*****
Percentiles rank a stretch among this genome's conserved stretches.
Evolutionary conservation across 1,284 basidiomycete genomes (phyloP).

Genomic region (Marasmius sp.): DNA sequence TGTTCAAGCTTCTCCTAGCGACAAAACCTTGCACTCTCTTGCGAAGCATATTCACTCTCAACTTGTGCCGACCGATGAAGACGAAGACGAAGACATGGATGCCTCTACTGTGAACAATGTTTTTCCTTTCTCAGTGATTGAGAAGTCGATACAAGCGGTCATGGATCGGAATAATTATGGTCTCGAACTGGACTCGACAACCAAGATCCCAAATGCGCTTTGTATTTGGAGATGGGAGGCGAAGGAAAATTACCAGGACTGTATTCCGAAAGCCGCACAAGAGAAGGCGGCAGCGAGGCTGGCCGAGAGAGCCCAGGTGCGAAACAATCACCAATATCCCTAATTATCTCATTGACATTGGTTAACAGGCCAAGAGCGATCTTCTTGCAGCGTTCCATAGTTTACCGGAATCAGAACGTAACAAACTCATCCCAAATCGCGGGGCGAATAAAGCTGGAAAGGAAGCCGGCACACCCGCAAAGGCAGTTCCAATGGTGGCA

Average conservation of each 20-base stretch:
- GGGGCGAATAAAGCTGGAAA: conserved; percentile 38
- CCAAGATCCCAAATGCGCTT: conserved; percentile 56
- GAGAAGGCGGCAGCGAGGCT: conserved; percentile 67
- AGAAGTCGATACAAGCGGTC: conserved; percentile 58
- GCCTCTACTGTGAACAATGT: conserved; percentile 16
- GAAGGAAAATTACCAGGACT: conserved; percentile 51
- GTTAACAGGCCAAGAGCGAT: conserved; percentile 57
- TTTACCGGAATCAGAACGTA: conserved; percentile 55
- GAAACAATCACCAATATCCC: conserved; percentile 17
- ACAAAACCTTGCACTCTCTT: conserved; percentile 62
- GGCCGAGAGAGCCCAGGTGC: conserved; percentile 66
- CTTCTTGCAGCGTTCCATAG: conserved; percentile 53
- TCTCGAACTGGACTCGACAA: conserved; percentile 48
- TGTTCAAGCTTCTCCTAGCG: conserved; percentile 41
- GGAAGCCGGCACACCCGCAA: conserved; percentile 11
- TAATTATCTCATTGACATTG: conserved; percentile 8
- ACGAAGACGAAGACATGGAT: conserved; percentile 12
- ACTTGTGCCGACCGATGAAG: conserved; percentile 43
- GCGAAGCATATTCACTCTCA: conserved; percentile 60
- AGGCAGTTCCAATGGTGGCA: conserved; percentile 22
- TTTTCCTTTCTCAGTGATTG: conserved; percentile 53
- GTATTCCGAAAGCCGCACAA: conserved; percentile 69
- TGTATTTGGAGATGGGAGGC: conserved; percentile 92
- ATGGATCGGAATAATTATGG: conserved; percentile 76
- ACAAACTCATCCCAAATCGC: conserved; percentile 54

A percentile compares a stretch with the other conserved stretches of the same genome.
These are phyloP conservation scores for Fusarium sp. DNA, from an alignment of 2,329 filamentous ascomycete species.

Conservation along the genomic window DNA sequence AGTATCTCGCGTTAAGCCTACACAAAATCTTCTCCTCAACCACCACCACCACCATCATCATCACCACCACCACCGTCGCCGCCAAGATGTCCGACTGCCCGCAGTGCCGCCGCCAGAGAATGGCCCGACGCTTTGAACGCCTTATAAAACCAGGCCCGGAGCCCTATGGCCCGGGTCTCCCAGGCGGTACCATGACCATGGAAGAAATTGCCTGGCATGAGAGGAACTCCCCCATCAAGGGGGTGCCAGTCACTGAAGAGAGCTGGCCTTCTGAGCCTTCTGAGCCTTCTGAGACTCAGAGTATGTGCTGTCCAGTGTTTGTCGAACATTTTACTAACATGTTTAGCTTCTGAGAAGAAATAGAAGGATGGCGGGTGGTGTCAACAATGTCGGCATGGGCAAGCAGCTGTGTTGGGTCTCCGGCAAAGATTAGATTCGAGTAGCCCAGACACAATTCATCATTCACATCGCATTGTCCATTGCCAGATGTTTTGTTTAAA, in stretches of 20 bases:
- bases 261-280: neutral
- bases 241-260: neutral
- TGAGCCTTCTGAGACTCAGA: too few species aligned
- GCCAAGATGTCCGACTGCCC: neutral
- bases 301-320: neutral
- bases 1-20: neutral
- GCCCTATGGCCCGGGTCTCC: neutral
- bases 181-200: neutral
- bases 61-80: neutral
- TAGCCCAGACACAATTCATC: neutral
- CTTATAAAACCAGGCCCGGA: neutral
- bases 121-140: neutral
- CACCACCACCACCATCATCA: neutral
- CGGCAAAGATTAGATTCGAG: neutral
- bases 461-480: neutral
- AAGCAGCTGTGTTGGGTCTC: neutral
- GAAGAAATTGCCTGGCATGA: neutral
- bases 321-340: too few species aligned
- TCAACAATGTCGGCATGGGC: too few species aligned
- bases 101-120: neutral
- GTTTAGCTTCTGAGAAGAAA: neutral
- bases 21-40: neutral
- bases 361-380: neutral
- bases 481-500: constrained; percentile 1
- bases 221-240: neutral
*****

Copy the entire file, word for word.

Percentiles rank a stretch among this genome's conserved stretches.
Evolutionary conservation across 1,284 basidiomycete genomes (phyloP).

Genomic region (Marasmius sp.): DNA sequence TGTTCAAGCTTCTCCTAGCGACAAAACCTTGCACTCTCTTGCGAAGCATATTCACTCTCAACTTGTGCCGACCGATGAAGACGAAGACGAAGACATGGATGCCTCTACTGTGAACAATGTTTTTCCTTTCTCAGTGATTGAGAAGTCGATACAAGCGGTCATGGATCGGAATAATTATGGTCTCGAACTGGACTCGACAACCAAGATCCCAAATGCGCTTTGTATTTGGAGATGGGAGGCGAAGGAAAATTACCAGGACTGTATTCCGAAAGCCGCACAAGAGAAGGCGGCAGCGAGGCTGGCCGAGAGAGCCCAGGTGCGAAACAATCACCAATATCCCTAATTATCTCATTGACATTGGTTAACAGGCCAAGAGCGATCTTCTTGCAGCGTTCCATAGTTTACCGGAATCAGAACGTAACAAACTCATCCCAAATCGCGGGGCGAATAAAGCTGGAAAGGAAGCCGGCACACCCGCAAAGGCAGTTCCAATGGTGGCA

Average conservation of each 20-base stretch:
- GGGGCGAATAAAGCTGGAAA: conserved; percentile 38
- CCAAGATCCCAAATGCGCTT: conserved; percentile 56
- GAGAAGGCGGCAGCGAGGCT: conserved; percentile 67
- AGAAGTCGATACAAGCGGTC: conserved; percentile 58
- GCCTCTACTGTGAACAATGT: conserved; percentile 16
- GAAGGAAAATTACCAGGACT: conserved; percentile 51
- GTTAACAGGCCAAGAGCGAT: conserved; percentile 57
- TTTACCGGAATCAGAACGTA: conserved; percentile 55
- GAAACAATCACCAATATCCC: conserved; percentile 17
- ACAAAACCTTGCACTCTCTT: conserved; percentile 62
- GGCCGAGAGAGCCCAGGTGC: conserved; percentile 66
- CTTCTTGCAGCGTTCCATAG: conserved; percentile 53
- TCTCGAACTGGACTCGACAA: conserved; percentile 48
- TGTTCAAGCTTCTCCTAGCG: conserved; percentile 41
- GGAAGCCGGCACACCCGCAA: conserved; percentile 11
- TAATTATCTCATTGACATTG: conserved; percentile 8
- ACGAAGACGAAGACATGGAT: conserved; percentile 12
- ACTTGTGCCGACCGATGAAG: conserved; percentile 43
- GCGAAGCATATTCACTCTCA: conserved; percentile 60
- AGGCAGTTCCAATGGTGGCA: conserved; percentile 22
- TTTTCCTTTCTCAGTGATTG: conserved; percentile 53
- GTATTCCGAAAGCCGCACAA: conserved; percentile 69
- TGTATTTGGAGATGGGAGGC: conserved; percentile 92
- ATGGATCGGAATAATTATGG: conserved; percentile 76
- ACAAACTCATCCCAAATCGC: conserved; percentile 54

A percentile compares a stretch with the other conserved stretches of the same genome.
These are phyloP conservation scores for Fusarium sp. DNA, from an alignment of 2,329 filamentous ascomycete species.

Conservation along the genomic window DNA sequence AGTATCTCGCGTTAAGCCTACACAAAATCTTCTCCTCAACCACCACCACCACCATCATCATCACCACCACCACCGTCGCCGCCAAGATGTCCGACTGCCCGCAGTGCCGCCGCCAGAGAATGGCCCGACGCTTTGAACGCCTTATAAAACCAGGCCCGGAGCCCTATGGCCCGGGTCTCCCAGGCGGTACCATGACCATGGAAGAAATTGCCTGGCATGAGAGGAACTCCCCCATCAAGGGGGTGCCAGTCACTGAAGAGAGCTGGCCTTCTGAGCCTTCTGAGCCTTCTGAGACTCAGAGTATGTGCTGTCCAGTGTTTGTCGAACATTTTACTAACATGTTTAGCTTCTGAGAAGAAATAGAAGGATGGCGGGTGGTGTCAACAATGTCGGCATGGGCAAGCAGCTGTGTTGGGTCTCCGGCAAAGATTAGATTCGAGTAGCCCAGACACAATTCATCATTCACATCGCATTGTCCATTGCCAGATGTTTTGTTTAAA, in stretches of 20 bases:
- bases 261-280: neutral
- bases 241-260: neutral
- TGAGCCTTCTGAGACTCAGA: too few species aligned
- GCCAAGATGTCCGACTGCCC: neutral
- bases 301-320: neutral
- bases 1-20: neutral
- GCCCTATGGCCCGGGTCTCC: neutral
- bases 181-200: neutral
- bases 61-80: neutral
- TAGCCCAGACACAATTCATC: neutral
- CTTATAAAACCAGGCCCGGA: neutral
- bases 121-140: neutral
- CACCACCACCACCATCATCA: neutral
- CGGCAAAGATTAGATTCGAG: neutral
- bases 461-480: neutral
- AAGCAGCTGTGTTGGGTCTC: neutral
- GAAGAAATTGCCTGGCATGA: neutral
- bases 321-340: too few species aligned
- TCAACAATGTCGGCATGGGC: too few species aligned
- bases 101-120: neutral
- GTTTAGCTTCTGAGAAGAAA: neutral
- bases 21-40: neutral
- bases 361-380: neutral
- bases 481-500: constrained; percentile 1
- bases 221-240: neutral